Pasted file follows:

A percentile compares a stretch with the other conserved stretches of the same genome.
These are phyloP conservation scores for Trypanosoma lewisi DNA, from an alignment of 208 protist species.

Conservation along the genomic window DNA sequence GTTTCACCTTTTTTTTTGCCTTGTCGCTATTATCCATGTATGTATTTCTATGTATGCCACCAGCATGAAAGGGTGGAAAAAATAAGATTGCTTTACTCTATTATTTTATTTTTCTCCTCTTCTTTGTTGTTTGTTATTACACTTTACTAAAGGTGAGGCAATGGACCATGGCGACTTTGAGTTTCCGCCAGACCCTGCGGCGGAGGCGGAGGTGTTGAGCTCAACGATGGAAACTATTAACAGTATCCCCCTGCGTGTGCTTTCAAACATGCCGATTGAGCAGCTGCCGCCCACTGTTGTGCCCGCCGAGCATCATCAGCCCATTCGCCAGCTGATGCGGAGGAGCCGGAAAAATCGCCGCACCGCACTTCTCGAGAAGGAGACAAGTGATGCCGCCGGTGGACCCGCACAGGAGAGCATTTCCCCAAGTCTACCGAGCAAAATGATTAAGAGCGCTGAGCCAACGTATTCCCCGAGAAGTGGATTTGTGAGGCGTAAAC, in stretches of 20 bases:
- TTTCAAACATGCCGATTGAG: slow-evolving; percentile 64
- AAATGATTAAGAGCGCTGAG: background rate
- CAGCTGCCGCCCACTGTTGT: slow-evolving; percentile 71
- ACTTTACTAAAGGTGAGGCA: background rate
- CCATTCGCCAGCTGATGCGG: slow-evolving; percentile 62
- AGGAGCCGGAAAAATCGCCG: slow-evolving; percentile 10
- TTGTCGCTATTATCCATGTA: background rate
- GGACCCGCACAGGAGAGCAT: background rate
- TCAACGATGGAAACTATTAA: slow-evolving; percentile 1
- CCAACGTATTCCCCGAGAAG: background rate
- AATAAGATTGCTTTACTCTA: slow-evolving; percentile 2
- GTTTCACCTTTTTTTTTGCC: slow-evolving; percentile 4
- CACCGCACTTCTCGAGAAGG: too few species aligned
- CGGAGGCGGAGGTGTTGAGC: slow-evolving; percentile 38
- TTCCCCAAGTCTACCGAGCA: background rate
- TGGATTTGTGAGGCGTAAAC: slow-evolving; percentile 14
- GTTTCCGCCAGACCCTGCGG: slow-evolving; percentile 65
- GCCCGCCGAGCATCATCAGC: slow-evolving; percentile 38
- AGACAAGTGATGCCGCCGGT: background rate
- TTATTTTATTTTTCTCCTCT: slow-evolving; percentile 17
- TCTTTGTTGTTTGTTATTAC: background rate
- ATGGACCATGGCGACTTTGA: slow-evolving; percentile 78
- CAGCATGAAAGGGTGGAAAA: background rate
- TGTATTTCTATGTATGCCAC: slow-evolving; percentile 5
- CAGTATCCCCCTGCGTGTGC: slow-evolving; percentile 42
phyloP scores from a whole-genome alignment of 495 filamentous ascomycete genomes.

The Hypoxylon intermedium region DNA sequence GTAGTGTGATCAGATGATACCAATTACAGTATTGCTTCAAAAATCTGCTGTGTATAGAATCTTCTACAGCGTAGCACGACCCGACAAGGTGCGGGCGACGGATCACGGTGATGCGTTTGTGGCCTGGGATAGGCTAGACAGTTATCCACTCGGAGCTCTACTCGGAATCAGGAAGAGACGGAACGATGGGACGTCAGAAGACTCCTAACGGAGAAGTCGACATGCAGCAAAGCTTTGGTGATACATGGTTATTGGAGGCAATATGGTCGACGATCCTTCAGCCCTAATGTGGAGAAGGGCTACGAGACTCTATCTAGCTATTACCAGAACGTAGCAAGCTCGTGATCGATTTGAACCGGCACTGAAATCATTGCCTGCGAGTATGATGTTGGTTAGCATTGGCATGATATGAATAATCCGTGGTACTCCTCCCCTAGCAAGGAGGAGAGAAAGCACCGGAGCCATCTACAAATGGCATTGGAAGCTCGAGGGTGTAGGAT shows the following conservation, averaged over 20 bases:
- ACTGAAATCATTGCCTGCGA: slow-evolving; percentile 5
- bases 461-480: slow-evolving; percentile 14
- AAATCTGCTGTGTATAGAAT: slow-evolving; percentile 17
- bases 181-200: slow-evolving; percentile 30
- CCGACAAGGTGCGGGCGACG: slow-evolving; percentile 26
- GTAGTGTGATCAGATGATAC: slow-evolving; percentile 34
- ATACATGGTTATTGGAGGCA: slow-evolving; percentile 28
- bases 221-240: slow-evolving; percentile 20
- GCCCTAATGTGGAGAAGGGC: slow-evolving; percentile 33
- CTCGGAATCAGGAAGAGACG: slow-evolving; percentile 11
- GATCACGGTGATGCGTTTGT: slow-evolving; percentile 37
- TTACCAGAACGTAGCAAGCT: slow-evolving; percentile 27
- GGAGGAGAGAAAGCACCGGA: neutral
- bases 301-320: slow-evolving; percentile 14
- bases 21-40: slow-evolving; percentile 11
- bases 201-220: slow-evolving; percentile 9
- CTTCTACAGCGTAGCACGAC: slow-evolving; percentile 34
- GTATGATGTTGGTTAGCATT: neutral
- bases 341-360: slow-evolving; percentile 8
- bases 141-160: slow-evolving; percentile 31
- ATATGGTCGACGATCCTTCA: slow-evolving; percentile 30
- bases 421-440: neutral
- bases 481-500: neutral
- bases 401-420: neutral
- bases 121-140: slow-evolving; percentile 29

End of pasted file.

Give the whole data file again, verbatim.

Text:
A percentile compares a stretch with the other conserved stretches of the same genome.
These are phyloP conservation scores for Trypanosoma lewisi DNA, from an alignment of 208 protist species.

Conservation along the genomic window DNA sequence GTTTCACCTTTTTTTTTGCCTTGTCGCTATTATCCATGTATGTATTTCTATGTATGCCACCAGCATGAAAGGGTGGAAAAAATAAGATTGCTTTACTCTATTATTTTATTTTTCTCCTCTTCTTTGTTGTTTGTTATTACACTTTACTAAAGGTGAGGCAATGGACCATGGCGACTTTGAGTTTCCGCCAGACCCTGCGGCGGAGGCGGAGGTGTTGAGCTCAACGATGGAAACTATTAACAGTATCCCCCTGCGTGTGCTTTCAAACATGCCGATTGAGCAGCTGCCGCCCACTGTTGTGCCCGCCGAGCATCATCAGCCCATTCGCCAGCTGATGCGGAGGAGCCGGAAAAATCGCCGCACCGCACTTCTCGAGAAGGAGACAAGTGATGCCGCCGGTGGACCCGCACAGGAGAGCATTTCCCCAAGTCTACCGAGCAAAATGATTAAGAGCGCTGAGCCAACGTATTCCCCGAGAAGTGGATTTGTGAGGCGTAAAC, in stretches of 20 bases:
- TTTCAAACATGCCGATTGAG: slow-evolving; percentile 64
- AAATGATTAAGAGCGCTGAG: background rate
- CAGCTGCCGCCCACTGTTGT: slow-evolving; percentile 71
- ACTTTACTAAAGGTGAGGCA: background rate
- CCATTCGCCAGCTGATGCGG: slow-evolving; percentile 62
- AGGAGCCGGAAAAATCGCCG: slow-evolving; percentile 10
- TTGTCGCTATTATCCATGTA: background rate
- GGACCCGCACAGGAGAGCAT: background rate
- TCAACGATGGAAACTATTAA: slow-evolving; percentile 1
- CCAACGTATTCCCCGAGAAG: background rate
- AATAAGATTGCTTTACTCTA: slow-evolving; percentile 2
- GTTTCACCTTTTTTTTTGCC: slow-evolving; percentile 4
- CACCGCACTTCTCGAGAAGG: too few species aligned
- CGGAGGCGGAGGTGTTGAGC: slow-evolving; percentile 38
- TTCCCCAAGTCTACCGAGCA: background rate
- TGGATTTGTGAGGCGTAAAC: slow-evolving; percentile 14
- GTTTCCGCCAGACCCTGCGG: slow-evolving; percentile 65
- GCCCGCCGAGCATCATCAGC: slow-evolving; percentile 38
- AGACAAGTGATGCCGCCGGT: background rate
- TTATTTTATTTTTCTCCTCT: slow-evolving; percentile 17
- TCTTTGTTGTTTGTTATTAC: background rate
- ATGGACCATGGCGACTTTGA: slow-evolving; percentile 78
- CAGCATGAAAGGGTGGAAAA: background rate
- TGTATTTCTATGTATGCCAC: slow-evolving; percentile 5
- CAGTATCCCCCTGCGTGTGC: slow-evolving; percentile 42
phyloP scores from a whole-genome alignment of 495 filamentous ascomycete genomes.

The Hypoxylon intermedium region DNA sequence GTAGTGTGATCAGATGATACCAATTACAGTATTGCTTCAAAAATCTGCTGTGTATAGAATCTTCTACAGCGTAGCACGACCCGACAAGGTGCGGGCGACGGATCACGGTGATGCGTTTGTGGCCTGGGATAGGCTAGACAGTTATCCACTCGGAGCTCTACTCGGAATCAGGAAGAGACGGAACGATGGGACGTCAGAAGACTCCTAACGGAGAAGTCGACATGCAGCAAAGCTTTGGTGATACATGGTTATTGGAGGCAATATGGTCGACGATCCTTCAGCCCTAATGTGGAGAAGGGCTACGAGACTCTATCTAGCTATTACCAGAACGTAGCAAGCTCGTGATCGATTTGAACCGGCACTGAAATCATTGCCTGCGAGTATGATGTTGGTTAGCATTGGCATGATATGAATAATCCGTGGTACTCCTCCCCTAGCAAGGAGGAGAGAAAGCACCGGAGCCATCTACAAATGGCATTGGAAGCTCGAGGGTGTAGGAT shows the following conservation, averaged over 20 bases:
- ACTGAAATCATTGCCTGCGA: slow-evolving; percentile 5
- bases 461-480: slow-evolving; percentile 14
- AAATCTGCTGTGTATAGAAT: slow-evolving; percentile 17
- bases 181-200: slow-evolving; percentile 30
- CCGACAAGGTGCGGGCGACG: slow-evolving; percentile 26
- GTAGTGTGATCAGATGATAC: slow-evolving; percentile 34
- ATACATGGTTATTGGAGGCA: slow-evolving; percentile 28
- bases 221-240: slow-evolving; percentile 20
- GCCCTAATGTGGAGAAGGGC: slow-evolving; percentile 33
- CTCGGAATCAGGAAGAGACG: slow-evolving; percentile 11
- GATCACGGTGATGCGTTTGT: slow-evolving; percentile 37
- TTACCAGAACGTAGCAAGCT: slow-evolving; percentile 27
- GGAGGAGAGAAAGCACCGGA: neutral
- bases 301-320: slow-evolving; percentile 14
- bases 21-40: slow-evolving; percentile 11
- bases 201-220: slow-evolving; percentile 9
- CTTCTACAGCGTAGCACGAC: slow-evolving; percentile 34
- GTATGATGTTGGTTAGCATT: neutral
- bases 341-360: slow-evolving; percentile 8
- bases 141-160: slow-evolving; percentile 31
- ATATGGTCGACGATCCTTCA: slow-evolving; percentile 30
- bases 421-440: neutral
- bases 481-500: neutral
- bases 401-420: neutral
- bases 121-140: slow-evolving; percentile 29